Tuesday, June 2, 2020

Interview of Alyson Moon re: "Circus"

This spring,my dear friend, Alyson Moon agreed to sit down with me and subject herself to another interview. This lovely and talented filmmaker/actress is is in the midst of catapulting upward...as far as her projects go. Her first full length feature film is on the horizon and today we will discuss the motion picture Circus.

CJZ: Yes! A full length feature film. Many of your fans, like me, who have watched your short films, are cheering. Making a 90 minute film, instead of a 15-20 minute short, is quite a jump. There is much more involved than just letting the camera run longer. Can you tell us what it took, and what had to be in place, in order to film a full length feature instead of a short feature?
Alyson Moon: I decided Circus had to become a long movie because there were so many things to tell, and in a short film, it was not possible to condense everything I wanted to say. At this point the choice was easy. Now Circus tells the story in a complete and exhaustive way, going into some aspects that it was a pity they were merely mentioned in the short. In addition, new characters have entered this mechanism, making this story even more interesting and intriguing.
CJZ: Circus is steeped with imagery and metaphor, and plenty of social commentary and points of conviction for the viewer. The subject matter alone seems to scream for a full length feature, in that sense, did this project present an ease that might not have existed in the short version?
Alyson Moon: On the contrary. Circus becoming a feature film represented a more difficult challenge, and this was the best part, because as we all know, when the road is more difficult...the victory is sweeter. This is also true in this case.
CJZ: Setting up funding, producers, and securing guarantees has to be a lot mor perilous of an endeavor in embarking of a 90 minute film. Did you find people you trusted and who really believed in you? Knowing you, Alyson, I know you did...can you tal a bit about those people?
Alyson Moon: It's true, I've found someone I trust, and who believes in me. He is a great friend and a wonderful person, gifted with great humanity and professionalism. I'm talking about Rocky Karlage...who with his contribution made possible the realization of this film.
CJZ: Even in the past couple of months, the metaphor and imagery of Circus holds relevant and incredibly poignant. Does the timeless nature of Circus' themes make this film so much more important to do well...flawlessly?
Alyson Moon: Excellent question. I can tell you that the metaphors enclosed within the movie can be read precisely as metaphors, or, perhaps in a more daring a hypothesis, one could say that reality is a metaphor, and you have to find out what's behind this. Circus is not only a horror film, but much more: It is a page of history and literature brought to exasperation until it becomes almost matter that you can touch with your hand, as if it were a story see, touch, and breathe. It is nice to think that a Shakespearean tragedy can become current to the point of becoming almost a news page. Now the question that arises is: Is Circus a horror film or a history film? I like to think that it is both, a mixture composed of 50% fear and 50% literature. That's why Circus is not the classic horror movie with the usual mechanisms we all know.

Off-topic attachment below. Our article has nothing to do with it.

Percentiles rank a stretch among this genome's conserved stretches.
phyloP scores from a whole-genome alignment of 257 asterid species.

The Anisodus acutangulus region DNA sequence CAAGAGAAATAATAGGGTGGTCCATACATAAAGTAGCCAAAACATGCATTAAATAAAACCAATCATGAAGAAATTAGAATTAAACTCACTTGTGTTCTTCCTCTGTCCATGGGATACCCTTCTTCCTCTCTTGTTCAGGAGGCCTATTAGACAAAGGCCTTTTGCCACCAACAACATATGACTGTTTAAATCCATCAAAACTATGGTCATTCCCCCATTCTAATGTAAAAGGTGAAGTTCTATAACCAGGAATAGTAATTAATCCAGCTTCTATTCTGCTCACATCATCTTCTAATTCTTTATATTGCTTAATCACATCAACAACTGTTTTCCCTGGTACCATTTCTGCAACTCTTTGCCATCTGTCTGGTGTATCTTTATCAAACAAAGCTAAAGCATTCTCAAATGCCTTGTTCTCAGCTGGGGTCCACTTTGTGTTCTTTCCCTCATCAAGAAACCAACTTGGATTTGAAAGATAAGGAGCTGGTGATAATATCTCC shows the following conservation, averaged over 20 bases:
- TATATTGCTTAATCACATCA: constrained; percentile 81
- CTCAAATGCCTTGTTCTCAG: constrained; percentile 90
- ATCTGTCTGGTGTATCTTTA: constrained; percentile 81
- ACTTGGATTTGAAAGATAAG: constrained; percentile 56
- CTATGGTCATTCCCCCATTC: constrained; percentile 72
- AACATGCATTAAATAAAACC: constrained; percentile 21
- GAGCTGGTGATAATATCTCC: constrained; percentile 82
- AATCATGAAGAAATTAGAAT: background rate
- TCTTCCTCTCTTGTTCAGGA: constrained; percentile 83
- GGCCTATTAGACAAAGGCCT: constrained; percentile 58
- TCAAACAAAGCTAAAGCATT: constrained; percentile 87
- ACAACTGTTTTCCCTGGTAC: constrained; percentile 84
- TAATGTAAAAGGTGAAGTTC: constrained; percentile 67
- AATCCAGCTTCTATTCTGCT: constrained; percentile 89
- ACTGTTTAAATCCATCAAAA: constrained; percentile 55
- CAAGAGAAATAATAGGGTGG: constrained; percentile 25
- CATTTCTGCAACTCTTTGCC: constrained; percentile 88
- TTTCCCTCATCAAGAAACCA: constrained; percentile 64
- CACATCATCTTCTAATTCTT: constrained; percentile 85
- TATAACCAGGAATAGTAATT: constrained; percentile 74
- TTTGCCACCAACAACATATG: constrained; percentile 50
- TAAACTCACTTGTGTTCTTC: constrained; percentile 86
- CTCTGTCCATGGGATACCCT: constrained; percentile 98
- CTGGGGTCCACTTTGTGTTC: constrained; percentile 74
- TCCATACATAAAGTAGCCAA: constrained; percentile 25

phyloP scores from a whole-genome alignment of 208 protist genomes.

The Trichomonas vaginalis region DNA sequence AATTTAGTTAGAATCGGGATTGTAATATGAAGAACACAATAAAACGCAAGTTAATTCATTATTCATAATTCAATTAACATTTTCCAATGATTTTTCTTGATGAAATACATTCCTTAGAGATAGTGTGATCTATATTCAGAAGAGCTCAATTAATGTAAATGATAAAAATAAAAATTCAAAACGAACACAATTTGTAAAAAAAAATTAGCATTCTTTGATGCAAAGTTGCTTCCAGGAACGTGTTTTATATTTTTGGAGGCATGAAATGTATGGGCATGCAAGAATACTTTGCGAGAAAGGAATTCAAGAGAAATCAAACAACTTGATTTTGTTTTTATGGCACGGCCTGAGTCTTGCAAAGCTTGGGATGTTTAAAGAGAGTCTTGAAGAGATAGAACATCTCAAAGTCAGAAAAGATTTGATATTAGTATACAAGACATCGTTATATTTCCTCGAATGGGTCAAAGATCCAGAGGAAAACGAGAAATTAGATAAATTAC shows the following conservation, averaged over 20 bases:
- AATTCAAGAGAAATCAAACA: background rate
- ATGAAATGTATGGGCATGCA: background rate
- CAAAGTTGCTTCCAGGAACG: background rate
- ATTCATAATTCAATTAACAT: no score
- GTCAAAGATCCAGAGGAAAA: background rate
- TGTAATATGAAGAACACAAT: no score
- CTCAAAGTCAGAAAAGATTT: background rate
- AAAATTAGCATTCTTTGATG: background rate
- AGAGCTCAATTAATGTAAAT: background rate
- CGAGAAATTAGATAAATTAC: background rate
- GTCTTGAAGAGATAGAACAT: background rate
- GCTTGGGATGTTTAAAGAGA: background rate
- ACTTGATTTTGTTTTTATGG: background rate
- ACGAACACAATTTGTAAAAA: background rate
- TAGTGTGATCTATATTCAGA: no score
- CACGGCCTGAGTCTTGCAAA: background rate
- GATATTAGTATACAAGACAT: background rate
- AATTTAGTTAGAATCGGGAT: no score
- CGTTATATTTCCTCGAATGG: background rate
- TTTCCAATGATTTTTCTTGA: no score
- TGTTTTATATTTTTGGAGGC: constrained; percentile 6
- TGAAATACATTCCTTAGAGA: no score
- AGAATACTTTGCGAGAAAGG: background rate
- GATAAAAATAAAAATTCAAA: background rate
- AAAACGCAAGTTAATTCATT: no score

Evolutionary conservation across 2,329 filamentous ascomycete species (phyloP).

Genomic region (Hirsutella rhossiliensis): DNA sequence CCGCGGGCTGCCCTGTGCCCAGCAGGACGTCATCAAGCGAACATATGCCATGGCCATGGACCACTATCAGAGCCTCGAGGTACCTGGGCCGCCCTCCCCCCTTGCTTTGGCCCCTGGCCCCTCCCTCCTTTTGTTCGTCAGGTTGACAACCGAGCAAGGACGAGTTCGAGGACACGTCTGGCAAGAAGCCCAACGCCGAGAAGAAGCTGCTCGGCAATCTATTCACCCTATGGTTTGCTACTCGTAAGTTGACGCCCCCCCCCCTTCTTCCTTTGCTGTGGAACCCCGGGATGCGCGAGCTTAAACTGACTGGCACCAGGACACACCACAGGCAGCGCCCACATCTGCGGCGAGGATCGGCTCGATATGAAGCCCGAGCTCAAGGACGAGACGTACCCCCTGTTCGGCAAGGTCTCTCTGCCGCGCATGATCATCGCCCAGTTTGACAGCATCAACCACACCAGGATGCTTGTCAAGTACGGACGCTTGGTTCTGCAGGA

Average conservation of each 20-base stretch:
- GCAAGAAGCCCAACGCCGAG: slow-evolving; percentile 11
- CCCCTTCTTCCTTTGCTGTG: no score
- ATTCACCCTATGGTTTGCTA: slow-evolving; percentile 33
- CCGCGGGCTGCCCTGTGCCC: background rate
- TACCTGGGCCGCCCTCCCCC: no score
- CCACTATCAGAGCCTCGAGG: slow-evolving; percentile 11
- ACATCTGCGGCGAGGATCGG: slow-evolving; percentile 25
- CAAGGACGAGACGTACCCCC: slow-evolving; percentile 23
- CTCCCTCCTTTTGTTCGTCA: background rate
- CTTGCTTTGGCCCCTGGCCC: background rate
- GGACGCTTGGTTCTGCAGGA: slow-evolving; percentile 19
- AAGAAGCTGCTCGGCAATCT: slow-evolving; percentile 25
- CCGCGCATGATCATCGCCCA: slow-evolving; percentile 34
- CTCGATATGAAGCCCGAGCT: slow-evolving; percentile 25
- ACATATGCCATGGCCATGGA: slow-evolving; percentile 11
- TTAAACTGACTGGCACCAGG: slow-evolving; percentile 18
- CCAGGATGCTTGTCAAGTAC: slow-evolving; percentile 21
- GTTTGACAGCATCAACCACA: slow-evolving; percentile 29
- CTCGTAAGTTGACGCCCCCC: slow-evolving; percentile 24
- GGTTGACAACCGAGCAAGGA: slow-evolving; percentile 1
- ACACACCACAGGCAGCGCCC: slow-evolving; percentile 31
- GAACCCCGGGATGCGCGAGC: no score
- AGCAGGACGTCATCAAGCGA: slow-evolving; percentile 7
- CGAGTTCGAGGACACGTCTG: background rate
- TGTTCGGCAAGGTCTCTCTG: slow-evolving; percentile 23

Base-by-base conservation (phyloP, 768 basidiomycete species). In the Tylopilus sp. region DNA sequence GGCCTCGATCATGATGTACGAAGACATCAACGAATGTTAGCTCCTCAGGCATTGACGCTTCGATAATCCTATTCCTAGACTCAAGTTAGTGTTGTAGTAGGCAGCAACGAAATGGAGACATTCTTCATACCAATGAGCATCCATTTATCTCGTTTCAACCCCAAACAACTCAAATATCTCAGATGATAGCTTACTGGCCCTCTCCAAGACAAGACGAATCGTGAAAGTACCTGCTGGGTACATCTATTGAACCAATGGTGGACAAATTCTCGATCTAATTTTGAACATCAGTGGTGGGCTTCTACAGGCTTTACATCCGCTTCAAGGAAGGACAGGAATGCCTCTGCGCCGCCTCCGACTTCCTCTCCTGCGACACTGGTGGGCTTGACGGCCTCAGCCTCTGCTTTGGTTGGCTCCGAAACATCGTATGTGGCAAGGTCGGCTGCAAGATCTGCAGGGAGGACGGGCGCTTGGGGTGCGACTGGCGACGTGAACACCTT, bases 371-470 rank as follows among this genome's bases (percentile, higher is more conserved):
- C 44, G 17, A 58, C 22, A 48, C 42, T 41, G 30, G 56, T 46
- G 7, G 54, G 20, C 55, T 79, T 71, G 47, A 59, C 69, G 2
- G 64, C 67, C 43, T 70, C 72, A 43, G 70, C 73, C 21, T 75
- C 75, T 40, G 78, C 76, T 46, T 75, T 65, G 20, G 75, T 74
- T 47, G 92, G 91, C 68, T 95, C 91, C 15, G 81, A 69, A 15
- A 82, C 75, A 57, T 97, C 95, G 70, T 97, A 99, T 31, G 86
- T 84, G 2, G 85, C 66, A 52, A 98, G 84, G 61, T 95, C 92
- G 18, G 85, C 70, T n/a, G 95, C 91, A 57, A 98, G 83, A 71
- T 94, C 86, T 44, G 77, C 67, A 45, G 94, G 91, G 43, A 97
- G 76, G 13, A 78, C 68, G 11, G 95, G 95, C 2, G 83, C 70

CJZ: Watching your previous works, you pull in an almost Gothic or medieval imagery into modern settings...will we see any of this here, either in the sets or in surreal character imaginings?
Alyson Moon: Absolutely yes. Once again you will see Gothic atmosphere while watching this movie you will feel as though you were inside the pages of a Shakespeare work, as those pages were never proposed. This is not a film set in the time of Shakespeare, and its not Shakespeare's biography, but much more: It "IS" Shakespeare, with all the destructive and driving force of his masterpieces. Just as it happened with the other movies, once again the viewer will be able to enjoy these pages of literature as if the two worlds, the present one and the Shakespeare one joined together becoming one. The movie is full of quotes and aphorisms, each with its own why, and each placed at the right time, during a precise action that exacerbates the already exasperated tones of the comedy. Titus Andronicus, The Scottish Play and other "pieces" take shape, becoming real, current, and absolutely contemporary. And the magic begins.
CJZ: Any festivals on the horizon. Mastering the "festival game" or "festival politics" can be quite a feat. Artistically, your work is of an incredible standard. What hurdles will you have to overcome for having Circus screened and distributed?
Alyson Moon: For now it is premature to think about festivals. After the promotion and after observing the public reaction, it will then be possible to think about the next step. I am a bit superstitious!

CJZ: Tell us about future projects...upcoming soon and on your "wish list"?
Alyson Moon: The "wish list" must remain secret. It is a matter of superstition, and as you well know, in this environment we are very much! Instead, about the projects, they are many: new movies, of which two are already in production, including Tili Bom, a story based on an ancient and creepy Russian legend. If you would like to join us in financing this film, please visit our site by clicking this link: Help Tili Bom be Made ...Thank you very Much!!!!

CJZ: Thank you, Alyson. Both you and Rocky are class acts all the way. I so look forward to talking to both you again. Please don't be a stranger.

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